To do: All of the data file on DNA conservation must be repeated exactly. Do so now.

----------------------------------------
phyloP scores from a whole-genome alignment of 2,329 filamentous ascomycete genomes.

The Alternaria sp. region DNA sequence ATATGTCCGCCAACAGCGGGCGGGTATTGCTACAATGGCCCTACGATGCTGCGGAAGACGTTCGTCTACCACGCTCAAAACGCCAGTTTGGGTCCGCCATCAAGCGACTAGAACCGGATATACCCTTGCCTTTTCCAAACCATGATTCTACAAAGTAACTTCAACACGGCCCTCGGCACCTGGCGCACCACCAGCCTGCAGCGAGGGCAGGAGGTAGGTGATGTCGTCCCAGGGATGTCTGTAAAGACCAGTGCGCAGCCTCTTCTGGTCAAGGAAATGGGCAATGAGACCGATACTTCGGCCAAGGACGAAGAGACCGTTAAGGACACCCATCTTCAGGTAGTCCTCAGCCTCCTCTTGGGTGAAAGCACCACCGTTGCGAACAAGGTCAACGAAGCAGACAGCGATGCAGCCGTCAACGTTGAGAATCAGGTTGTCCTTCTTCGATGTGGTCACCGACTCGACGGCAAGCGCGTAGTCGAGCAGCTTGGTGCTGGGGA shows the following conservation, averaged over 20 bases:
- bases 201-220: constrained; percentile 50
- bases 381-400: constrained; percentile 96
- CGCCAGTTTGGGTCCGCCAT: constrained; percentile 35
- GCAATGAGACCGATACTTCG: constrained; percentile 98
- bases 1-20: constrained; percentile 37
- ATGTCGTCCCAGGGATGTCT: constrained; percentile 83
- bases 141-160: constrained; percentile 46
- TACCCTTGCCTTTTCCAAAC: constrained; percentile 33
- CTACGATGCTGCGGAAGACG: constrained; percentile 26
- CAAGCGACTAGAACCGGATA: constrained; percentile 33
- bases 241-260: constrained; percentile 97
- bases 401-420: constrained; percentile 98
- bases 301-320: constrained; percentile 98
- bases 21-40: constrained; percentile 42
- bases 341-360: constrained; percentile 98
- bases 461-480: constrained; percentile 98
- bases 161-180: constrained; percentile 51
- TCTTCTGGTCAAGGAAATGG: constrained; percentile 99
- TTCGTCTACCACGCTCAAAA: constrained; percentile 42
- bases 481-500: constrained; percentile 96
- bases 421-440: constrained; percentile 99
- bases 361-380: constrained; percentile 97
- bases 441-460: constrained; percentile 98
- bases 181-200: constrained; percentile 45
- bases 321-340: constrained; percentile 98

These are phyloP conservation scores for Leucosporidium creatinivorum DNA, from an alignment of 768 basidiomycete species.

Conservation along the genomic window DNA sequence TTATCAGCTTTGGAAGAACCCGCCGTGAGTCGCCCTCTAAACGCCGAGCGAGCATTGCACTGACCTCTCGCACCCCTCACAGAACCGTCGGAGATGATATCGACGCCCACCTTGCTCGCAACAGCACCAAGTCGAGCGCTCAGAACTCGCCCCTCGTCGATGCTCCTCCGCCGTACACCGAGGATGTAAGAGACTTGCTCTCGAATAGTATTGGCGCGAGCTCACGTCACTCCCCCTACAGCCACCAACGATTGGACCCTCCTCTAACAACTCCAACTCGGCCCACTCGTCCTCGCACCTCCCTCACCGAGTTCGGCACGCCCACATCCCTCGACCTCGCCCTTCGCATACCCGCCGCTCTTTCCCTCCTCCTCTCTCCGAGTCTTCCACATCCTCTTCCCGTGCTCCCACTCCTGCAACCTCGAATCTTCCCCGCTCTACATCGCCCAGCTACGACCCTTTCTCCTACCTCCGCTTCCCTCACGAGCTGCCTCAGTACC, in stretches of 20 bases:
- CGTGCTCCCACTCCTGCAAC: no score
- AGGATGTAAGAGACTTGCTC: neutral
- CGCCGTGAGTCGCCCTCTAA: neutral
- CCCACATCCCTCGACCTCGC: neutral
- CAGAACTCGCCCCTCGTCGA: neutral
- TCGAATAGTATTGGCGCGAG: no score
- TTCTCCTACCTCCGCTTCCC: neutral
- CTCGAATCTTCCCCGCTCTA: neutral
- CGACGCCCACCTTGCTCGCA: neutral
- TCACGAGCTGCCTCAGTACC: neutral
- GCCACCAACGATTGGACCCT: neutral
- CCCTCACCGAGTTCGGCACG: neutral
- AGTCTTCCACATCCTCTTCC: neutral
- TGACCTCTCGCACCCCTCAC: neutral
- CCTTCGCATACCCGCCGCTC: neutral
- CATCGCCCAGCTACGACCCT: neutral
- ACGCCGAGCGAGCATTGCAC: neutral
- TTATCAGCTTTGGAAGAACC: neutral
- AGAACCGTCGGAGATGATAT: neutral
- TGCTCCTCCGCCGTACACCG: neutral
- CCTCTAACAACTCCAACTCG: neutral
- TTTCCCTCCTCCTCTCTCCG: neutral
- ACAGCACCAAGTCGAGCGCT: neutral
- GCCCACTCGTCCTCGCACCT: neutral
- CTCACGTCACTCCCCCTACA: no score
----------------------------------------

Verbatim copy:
phyloP scores from a whole-genome alignment of 2,329 filamentous ascomycete genomes.

The Alternaria sp. region DNA sequence ATATGTCCGCCAACAGCGGGCGGGTATTGCTACAATGGCCCTACGATGCTGCGGAAGACGTTCGTCTACCACGCTCAAAACGCCAGTTTGGGTCCGCCATCAAGCGACTAGAACCGGATATACCCTTGCCTTTTCCAAACCATGATTCTACAAAGTAACTTCAACACGGCCCTCGGCACCTGGCGCACCACCAGCCTGCAGCGAGGGCAGGAGGTAGGTGATGTCGTCCCAGGGATGTCTGTAAAGACCAGTGCGCAGCCTCTTCTGGTCAAGGAAATGGGCAATGAGACCGATACTTCGGCCAAGGACGAAGAGACCGTTAAGGACACCCATCTTCAGGTAGTCCTCAGCCTCCTCTTGGGTGAAAGCACCACCGTTGCGAACAAGGTCAACGAAGCAGACAGCGATGCAGCCGTCAACGTTGAGAATCAGGTTGTCCTTCTTCGATGTGGTCACCGACTCGACGGCAAGCGCGTAGTCGAGCAGCTTGGTGCTGGGGA shows the following conservation, averaged over 20 bases:
- bases 201-220: constrained; percentile 50
- bases 381-400: constrained; percentile 96
- CGCCAGTTTGGGTCCGCCAT: constrained; percentile 35
- GCAATGAGACCGATACTTCG: constrained; percentile 98
- bases 1-20: constrained; percentile 37
- ATGTCGTCCCAGGGATGTCT: constrained; percentile 83
- bases 141-160: constrained; percentile 46
- TACCCTTGCCTTTTCCAAAC: constrained; percentile 33
- CTACGATGCTGCGGAAGACG: constrained; percentile 26
- CAAGCGACTAGAACCGGATA: constrained; percentile 33
- bases 241-260: constrained; percentile 97
- bases 401-420: constrained; percentile 98
- bases 301-320: constrained; percentile 98
- bases 21-40: constrained; percentile 42
- bases 341-360: constrained; percentile 98
- bases 461-480: constrained; percentile 98
- bases 161-180: constrained; percentile 51
- TCTTCTGGTCAAGGAAATGG: constrained; percentile 99
- TTCGTCTACCACGCTCAAAA: constrained; percentile 42
- bases 481-500: constrained; percentile 96
- bases 421-440: constrained; percentile 99
- bases 361-380: constrained; percentile 97
- bases 441-460: constrained; percentile 98
- bases 181-200: constrained; percentile 45
- bases 321-340: constrained; percentile 98

These are phyloP conservation scores for Leucosporidium creatinivorum DNA, from an alignment of 768 basidiomycete species.

Conservation along the genomic window DNA sequence TTATCAGCTTTGGAAGAACCCGCCGTGAGTCGCCCTCTAAACGCCGAGCGAGCATTGCACTGACCTCTCGCACCCCTCACAGAACCGTCGGAGATGATATCGACGCCCACCTTGCTCGCAACAGCACCAAGTCGAGCGCTCAGAACTCGCCCCTCGTCGATGCTCCTCCGCCGTACACCGAGGATGTAAGAGACTTGCTCTCGAATAGTATTGGCGCGAGCTCACGTCACTCCCCCTACAGCCACCAACGATTGGACCCTCCTCTAACAACTCCAACTCGGCCCACTCGTCCTCGCACCTCCCTCACCGAGTTCGGCACGCCCACATCCCTCGACCTCGCCCTTCGCATACCCGCCGCTCTTTCCCTCCTCCTCTCTCCGAGTCTTCCACATCCTCTTCCCGTGCTCCCACTCCTGCAACCTCGAATCTTCCCCGCTCTACATCGCCCAGCTACGACCCTTTCTCCTACCTCCGCTTCCCTCACGAGCTGCCTCAGTACC, in stretches of 20 bases:
- CGTGCTCCCACTCCTGCAAC: no score
- AGGATGTAAGAGACTTGCTC: neutral
- CGCCGTGAGTCGCCCTCTAA: neutral
- CCCACATCCCTCGACCTCGC: neutral
- CAGAACTCGCCCCTCGTCGA: neutral
- TCGAATAGTATTGGCGCGAG: no score
- TTCTCCTACCTCCGCTTCCC: neutral
- CTCGAATCTTCCCCGCTCTA: neutral
- CGACGCCCACCTTGCTCGCA: neutral
- TCACGAGCTGCCTCAGTACC: neutral
- GCCACCAACGATTGGACCCT: neutral
- CCCTCACCGAGTTCGGCACG: neutral
- AGTCTTCCACATCCTCTTCC: neutral
- TGACCTCTCGCACCCCTCAC: neutral
- CCTTCGCATACCCGCCGCTC: neutral
- CATCGCCCAGCTACGACCCT: neutral
- ACGCCGAGCGAGCATTGCAC: neutral
- TTATCAGCTTTGGAAGAACC: neutral
- AGAACCGTCGGAGATGATAT: neutral
- TGCTCCTCCGCCGTACACCG: neutral
- CCTCTAACAACTCCAACTCG: neutral
- TTTCCCTCCTCCTCTCTCCG: neutral
- ACAGCACCAAGTCGAGCGCT: neutral
- GCCCACTCGTCCTCGCACCT: neutral
- CTCACGTCACTCCCCCTACA: no score